According to Kerry-Anne, there is no set tariff prescribed by the government for the drafting of a will, and that the cost would depend on the institution or firm’s rates. You can change your will at any point, or add a “codicil” (an amendment). Bear in mind that your most recent written and signed will be the valid one.

What to think about when drawing up a will

Your starting point will be making a list of all your assets such as cash, property, cars and items of value. Also consider your debts (bond, car payments, credit card etc) and who will be left with that debt.

For example, if your child is the beneficiary of your car, and you have an outstanding payment, he will essentially be left with that debt. Try to ensure that there are assets from elsewhere, eg jewellery, to enable him to make this payment in some way.

You can set up a trust fund for your children as minors – before they reach the age of 18. Trusts ensure that money, managed by a trustee, is set aside and made available to them when they reach a certain age.

Trusts can be quite complex to put together, so it’s recommended that you get a lawyer or expert to guide you along the process.

You will need to name an executor– someone who will be responsible for handling your affairs after your death. It could be a bank or a lawyer, or even a family member, though many don’t advise this, especially if they’re heirs.

These responsibilities can be difficult and tricky for those who don’t have financial experience, or expertise in dealing with these kinds of matters. If you do choose a family member or friend, ensure they are willing to act as an executor for you.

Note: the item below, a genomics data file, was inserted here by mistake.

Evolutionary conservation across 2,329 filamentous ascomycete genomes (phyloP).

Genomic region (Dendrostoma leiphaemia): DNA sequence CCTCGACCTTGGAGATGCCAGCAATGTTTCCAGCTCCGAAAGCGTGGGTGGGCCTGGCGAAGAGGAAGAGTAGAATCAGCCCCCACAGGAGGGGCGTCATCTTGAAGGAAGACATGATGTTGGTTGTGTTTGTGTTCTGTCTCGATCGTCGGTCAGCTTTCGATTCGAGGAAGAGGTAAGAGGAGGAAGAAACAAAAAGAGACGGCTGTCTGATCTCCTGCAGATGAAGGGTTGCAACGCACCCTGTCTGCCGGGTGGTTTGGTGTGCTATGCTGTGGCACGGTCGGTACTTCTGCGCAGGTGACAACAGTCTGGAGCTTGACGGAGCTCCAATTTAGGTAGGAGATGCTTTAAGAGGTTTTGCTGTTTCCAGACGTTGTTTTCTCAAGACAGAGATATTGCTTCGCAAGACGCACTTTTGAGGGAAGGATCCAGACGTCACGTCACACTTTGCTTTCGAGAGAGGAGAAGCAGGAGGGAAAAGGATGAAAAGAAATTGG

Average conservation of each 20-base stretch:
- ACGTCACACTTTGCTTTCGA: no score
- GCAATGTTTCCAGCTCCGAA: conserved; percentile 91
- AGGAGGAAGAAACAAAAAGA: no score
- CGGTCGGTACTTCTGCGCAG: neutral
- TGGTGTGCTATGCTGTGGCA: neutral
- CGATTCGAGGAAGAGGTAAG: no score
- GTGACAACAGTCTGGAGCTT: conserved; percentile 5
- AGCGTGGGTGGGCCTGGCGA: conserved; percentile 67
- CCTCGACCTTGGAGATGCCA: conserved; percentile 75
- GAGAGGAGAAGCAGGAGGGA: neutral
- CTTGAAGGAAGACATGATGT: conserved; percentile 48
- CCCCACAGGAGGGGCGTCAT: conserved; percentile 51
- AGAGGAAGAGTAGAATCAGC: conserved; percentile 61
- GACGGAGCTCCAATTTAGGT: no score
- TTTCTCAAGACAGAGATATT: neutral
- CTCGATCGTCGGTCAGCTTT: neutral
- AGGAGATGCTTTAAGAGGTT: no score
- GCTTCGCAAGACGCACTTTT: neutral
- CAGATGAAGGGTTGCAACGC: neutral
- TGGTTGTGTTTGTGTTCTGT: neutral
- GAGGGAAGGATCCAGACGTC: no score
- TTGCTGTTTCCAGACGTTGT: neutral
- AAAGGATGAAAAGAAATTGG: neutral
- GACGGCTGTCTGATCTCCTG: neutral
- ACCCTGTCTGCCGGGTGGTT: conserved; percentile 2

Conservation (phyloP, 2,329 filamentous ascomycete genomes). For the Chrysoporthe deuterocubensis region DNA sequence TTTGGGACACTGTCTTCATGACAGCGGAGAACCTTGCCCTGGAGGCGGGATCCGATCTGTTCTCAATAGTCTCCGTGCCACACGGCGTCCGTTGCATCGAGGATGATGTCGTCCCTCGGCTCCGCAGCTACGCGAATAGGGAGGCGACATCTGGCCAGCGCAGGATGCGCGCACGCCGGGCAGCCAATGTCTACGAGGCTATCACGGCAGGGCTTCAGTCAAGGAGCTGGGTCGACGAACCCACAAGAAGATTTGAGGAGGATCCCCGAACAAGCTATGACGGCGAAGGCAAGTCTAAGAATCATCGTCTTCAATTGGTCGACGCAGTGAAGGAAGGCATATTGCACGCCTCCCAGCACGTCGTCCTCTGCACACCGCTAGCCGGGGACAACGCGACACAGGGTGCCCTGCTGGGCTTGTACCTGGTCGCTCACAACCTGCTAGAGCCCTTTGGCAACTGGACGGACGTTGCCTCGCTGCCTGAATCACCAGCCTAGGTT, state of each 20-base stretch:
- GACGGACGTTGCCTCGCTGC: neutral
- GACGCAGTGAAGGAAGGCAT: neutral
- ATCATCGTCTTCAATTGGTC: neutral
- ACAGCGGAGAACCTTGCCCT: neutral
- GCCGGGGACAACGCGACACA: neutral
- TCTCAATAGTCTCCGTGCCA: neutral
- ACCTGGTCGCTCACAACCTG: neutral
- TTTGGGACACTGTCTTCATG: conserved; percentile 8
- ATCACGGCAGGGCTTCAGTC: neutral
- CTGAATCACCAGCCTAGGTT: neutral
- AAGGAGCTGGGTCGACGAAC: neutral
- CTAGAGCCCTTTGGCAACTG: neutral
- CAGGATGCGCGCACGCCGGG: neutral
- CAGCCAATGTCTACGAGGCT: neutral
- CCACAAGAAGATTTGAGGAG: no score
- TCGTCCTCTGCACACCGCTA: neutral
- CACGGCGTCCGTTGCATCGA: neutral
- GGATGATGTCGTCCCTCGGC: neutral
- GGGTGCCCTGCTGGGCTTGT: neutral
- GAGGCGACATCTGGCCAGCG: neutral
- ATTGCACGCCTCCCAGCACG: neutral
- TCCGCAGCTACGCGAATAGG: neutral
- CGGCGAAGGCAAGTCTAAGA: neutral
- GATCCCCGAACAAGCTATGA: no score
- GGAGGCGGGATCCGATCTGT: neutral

As a parent, one of the most important steps is to name a guardian (either one person, or two in a couple) for your child – someone who will look after your children if they are orphaned before the age of 18.

If you die but the other parent ofyour child survives, the other parent will continue to have full responsibility for your child. If you’re a single parent, you’ll need to appoint a guardian from the on set. When appointing a guardian, consider whether they’ll be able to provide a loving, nurturing and stable environment, whether they’re able to financially and emotionally look after your child, and whether they have the parenting skills you agree with.

Many people think that appointing a god parent for their children means that they will take over legal guardianship in the event of death. It’s important to note that a godparent has religious, spiritual or emotional ties to the child, and is not legally bound.

So even if you do have a godparent, they aren’t usually or legally considered as legal guardians, so ensure you name one in your will and have the peace of mind that your children will be looked after in the way you want.

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Read more:

Update your will or you may as well still be married to your ex, and other surprising ways divorce can affect your legacy